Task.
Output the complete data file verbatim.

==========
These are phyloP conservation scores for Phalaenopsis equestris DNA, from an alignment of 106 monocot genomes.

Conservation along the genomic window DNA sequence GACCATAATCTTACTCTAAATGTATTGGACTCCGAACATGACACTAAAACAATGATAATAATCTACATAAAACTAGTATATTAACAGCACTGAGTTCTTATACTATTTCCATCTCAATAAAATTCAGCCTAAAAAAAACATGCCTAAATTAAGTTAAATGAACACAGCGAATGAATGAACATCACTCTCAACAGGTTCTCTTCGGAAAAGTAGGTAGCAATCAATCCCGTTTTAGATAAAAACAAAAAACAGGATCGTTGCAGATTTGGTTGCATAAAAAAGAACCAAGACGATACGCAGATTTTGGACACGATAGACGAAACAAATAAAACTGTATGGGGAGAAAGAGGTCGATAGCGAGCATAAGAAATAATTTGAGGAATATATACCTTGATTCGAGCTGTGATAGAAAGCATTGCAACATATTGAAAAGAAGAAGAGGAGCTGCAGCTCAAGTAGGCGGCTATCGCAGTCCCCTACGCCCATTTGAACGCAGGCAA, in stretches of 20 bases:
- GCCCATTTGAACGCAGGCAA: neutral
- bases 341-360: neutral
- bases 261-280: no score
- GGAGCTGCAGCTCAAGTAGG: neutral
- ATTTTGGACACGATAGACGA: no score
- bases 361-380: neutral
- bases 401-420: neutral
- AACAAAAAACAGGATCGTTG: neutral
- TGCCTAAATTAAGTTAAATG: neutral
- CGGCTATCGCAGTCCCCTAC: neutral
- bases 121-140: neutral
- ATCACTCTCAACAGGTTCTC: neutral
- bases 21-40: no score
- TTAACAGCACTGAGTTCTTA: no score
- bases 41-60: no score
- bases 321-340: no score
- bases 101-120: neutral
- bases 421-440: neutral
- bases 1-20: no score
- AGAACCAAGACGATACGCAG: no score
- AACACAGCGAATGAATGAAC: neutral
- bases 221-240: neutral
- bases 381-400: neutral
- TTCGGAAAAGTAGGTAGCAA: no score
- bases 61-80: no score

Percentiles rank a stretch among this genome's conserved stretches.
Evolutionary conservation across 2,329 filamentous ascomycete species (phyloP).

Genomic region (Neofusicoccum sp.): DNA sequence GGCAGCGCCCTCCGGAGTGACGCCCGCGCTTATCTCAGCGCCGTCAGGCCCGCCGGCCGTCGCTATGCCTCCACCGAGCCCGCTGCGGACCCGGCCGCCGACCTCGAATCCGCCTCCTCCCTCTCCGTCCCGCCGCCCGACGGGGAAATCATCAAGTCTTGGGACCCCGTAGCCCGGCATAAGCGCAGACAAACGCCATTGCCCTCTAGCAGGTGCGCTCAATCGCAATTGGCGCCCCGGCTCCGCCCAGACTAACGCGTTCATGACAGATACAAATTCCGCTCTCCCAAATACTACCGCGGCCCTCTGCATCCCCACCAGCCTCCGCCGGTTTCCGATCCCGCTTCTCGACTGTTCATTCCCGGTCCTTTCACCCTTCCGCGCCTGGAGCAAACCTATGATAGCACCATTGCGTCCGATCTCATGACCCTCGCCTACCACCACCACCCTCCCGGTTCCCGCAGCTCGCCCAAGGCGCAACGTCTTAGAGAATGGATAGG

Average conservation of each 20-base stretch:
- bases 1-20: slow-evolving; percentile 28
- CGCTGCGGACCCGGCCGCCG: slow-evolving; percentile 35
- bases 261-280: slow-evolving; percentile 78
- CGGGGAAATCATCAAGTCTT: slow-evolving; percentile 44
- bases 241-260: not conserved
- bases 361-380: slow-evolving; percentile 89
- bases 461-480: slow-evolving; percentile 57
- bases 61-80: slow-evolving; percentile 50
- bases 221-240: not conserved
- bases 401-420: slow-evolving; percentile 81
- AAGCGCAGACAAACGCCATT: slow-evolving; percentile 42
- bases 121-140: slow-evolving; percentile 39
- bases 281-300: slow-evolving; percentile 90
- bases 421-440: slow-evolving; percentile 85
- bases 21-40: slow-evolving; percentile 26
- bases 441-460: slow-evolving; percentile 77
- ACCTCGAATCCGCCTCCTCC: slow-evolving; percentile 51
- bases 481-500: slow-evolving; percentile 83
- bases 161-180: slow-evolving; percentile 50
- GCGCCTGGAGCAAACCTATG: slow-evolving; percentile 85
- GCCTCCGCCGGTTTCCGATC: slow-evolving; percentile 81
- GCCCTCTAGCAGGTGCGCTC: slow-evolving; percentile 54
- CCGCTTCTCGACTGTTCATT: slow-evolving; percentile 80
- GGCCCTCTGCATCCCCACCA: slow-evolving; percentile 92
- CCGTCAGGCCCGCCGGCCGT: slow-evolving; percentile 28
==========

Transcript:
These are phyloP conservation scores for Phalaenopsis equestris DNA, from an alignment of 106 monocot genomes.

Conservation along the genomic window DNA sequence GACCATAATCTTACTCTAAATGTATTGGACTCCGAACATGACACTAAAACAATGATAATAATCTACATAAAACTAGTATATTAACAGCACTGAGTTCTTATACTATTTCCATCTCAATAAAATTCAGCCTAAAAAAAACATGCCTAAATTAAGTTAAATGAACACAGCGAATGAATGAACATCACTCTCAACAGGTTCTCTTCGGAAAAGTAGGTAGCAATCAATCCCGTTTTAGATAAAAACAAAAAACAGGATCGTTGCAGATTTGGTTGCATAAAAAAGAACCAAGACGATACGCAGATTTTGGACACGATAGACGAAACAAATAAAACTGTATGGGGAGAAAGAGGTCGATAGCGAGCATAAGAAATAATTTGAGGAATATATACCTTGATTCGAGCTGTGATAGAAAGCATTGCAACATATTGAAAAGAAGAAGAGGAGCTGCAGCTCAAGTAGGCGGCTATCGCAGTCCCCTACGCCCATTTGAACGCAGGCAA, in stretches of 20 bases:
- GCCCATTTGAACGCAGGCAA: neutral
- bases 341-360: neutral
- bases 261-280: no score
- GGAGCTGCAGCTCAAGTAGG: neutral
- ATTTTGGACACGATAGACGA: no score
- bases 361-380: neutral
- bases 401-420: neutral
- AACAAAAAACAGGATCGTTG: neutral
- TGCCTAAATTAAGTTAAATG: neutral
- CGGCTATCGCAGTCCCCTAC: neutral
- bases 121-140: neutral
- ATCACTCTCAACAGGTTCTC: neutral
- bases 21-40: no score
- TTAACAGCACTGAGTTCTTA: no score
- bases 41-60: no score
- bases 321-340: no score
- bases 101-120: neutral
- bases 421-440: neutral
- bases 1-20: no score
- AGAACCAAGACGATACGCAG: no score
- AACACAGCGAATGAATGAAC: neutral
- bases 221-240: neutral
- bases 381-400: neutral
- TTCGGAAAAGTAGGTAGCAA: no score
- bases 61-80: no score

Percentiles rank a stretch among this genome's conserved stretches.
Evolutionary conservation across 2,329 filamentous ascomycete species (phyloP).

Genomic region (Neofusicoccum sp.): DNA sequence GGCAGCGCCCTCCGGAGTGACGCCCGCGCTTATCTCAGCGCCGTCAGGCCCGCCGGCCGTCGCTATGCCTCCACCGAGCCCGCTGCGGACCCGGCCGCCGACCTCGAATCCGCCTCCTCCCTCTCCGTCCCGCCGCCCGACGGGGAAATCATCAAGTCTTGGGACCCCGTAGCCCGGCATAAGCGCAGACAAACGCCATTGCCCTCTAGCAGGTGCGCTCAATCGCAATTGGCGCCCCGGCTCCGCCCAGACTAACGCGTTCATGACAGATACAAATTCCGCTCTCCCAAATACTACCGCGGCCCTCTGCATCCCCACCAGCCTCCGCCGGTTTCCGATCCCGCTTCTCGACTGTTCATTCCCGGTCCTTTCACCCTTCCGCGCCTGGAGCAAACCTATGATAGCACCATTGCGTCCGATCTCATGACCCTCGCCTACCACCACCACCCTCCCGGTTCCCGCAGCTCGCCCAAGGCGCAACGTCTTAGAGAATGGATAGG

Average conservation of each 20-base stretch:
- bases 1-20: slow-evolving; percentile 28
- CGCTGCGGACCCGGCCGCCG: slow-evolving; percentile 35
- bases 261-280: slow-evolving; percentile 78
- CGGGGAAATCATCAAGTCTT: slow-evolving; percentile 44
- bases 241-260: not conserved
- bases 361-380: slow-evolving; percentile 89
- bases 461-480: slow-evolving; percentile 57
- bases 61-80: slow-evolving; percentile 50
- bases 221-240: not conserved
- bases 401-420: slow-evolving; percentile 81
- AAGCGCAGACAAACGCCATT: slow-evolving; percentile 42
- bases 121-140: slow-evolving; percentile 39
- bases 281-300: slow-evolving; percentile 90
- bases 421-440: slow-evolving; percentile 85
- bases 21-40: slow-evolving; percentile 26
- bases 441-460: slow-evolving; percentile 77
- ACCTCGAATCCGCCTCCTCC: slow-evolving; percentile 51
- bases 481-500: slow-evolving; percentile 83
- bases 161-180: slow-evolving; percentile 50
- GCGCCTGGAGCAAACCTATG: slow-evolving; percentile 85
- GCCTCCGCCGGTTTCCGATC: slow-evolving; percentile 81
- GCCCTCTAGCAGGTGCGCTC: slow-evolving; percentile 54
- CCGCTTCTCGACTGTTCATT: slow-evolving; percentile 80
- GGCCCTCTGCATCCCCACCA: slow-evolving; percentile 92
- CCGTCAGGCCCGCCGGCCGT: slow-evolving; percentile 28